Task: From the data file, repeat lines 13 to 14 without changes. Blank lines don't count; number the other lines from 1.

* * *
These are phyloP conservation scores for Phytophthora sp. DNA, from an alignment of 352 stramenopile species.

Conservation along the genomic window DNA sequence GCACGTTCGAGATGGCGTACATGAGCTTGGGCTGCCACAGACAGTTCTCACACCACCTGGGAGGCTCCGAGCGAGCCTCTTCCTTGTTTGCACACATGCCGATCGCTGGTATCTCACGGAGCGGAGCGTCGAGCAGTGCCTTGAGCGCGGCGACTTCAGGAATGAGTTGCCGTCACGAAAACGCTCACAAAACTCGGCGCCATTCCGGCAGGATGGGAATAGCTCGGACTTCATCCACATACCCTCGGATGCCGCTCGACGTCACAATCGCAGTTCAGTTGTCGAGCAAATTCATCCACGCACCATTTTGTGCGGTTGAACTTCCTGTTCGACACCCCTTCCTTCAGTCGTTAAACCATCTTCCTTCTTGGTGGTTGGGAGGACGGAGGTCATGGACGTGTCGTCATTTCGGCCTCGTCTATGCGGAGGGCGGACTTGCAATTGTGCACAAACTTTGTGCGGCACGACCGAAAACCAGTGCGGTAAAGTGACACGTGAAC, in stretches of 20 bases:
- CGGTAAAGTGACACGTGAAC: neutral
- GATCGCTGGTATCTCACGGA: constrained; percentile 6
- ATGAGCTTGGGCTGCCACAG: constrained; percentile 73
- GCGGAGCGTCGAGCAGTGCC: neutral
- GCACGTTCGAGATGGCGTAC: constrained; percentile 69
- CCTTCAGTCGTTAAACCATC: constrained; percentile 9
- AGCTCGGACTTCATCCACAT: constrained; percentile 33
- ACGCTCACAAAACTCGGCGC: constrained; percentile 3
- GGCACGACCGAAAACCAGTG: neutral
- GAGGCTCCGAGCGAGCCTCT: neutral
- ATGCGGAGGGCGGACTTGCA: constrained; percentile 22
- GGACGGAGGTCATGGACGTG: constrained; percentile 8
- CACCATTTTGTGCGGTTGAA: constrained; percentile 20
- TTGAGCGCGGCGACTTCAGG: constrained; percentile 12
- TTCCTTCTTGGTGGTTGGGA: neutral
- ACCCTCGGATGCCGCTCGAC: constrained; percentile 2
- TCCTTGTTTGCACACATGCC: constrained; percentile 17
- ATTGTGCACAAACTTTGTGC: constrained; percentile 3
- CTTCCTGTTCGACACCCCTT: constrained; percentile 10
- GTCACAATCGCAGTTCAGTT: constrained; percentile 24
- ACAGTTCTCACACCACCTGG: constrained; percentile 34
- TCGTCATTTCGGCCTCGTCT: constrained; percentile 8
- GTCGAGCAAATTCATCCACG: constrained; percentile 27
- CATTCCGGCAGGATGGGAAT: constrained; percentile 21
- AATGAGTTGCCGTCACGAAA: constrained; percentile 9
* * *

- ATGCGGAGGGCGGACTTGCA: constrained; percentile 22
- GGACGGAGGTCATGGACGTG: constrained; percentile 8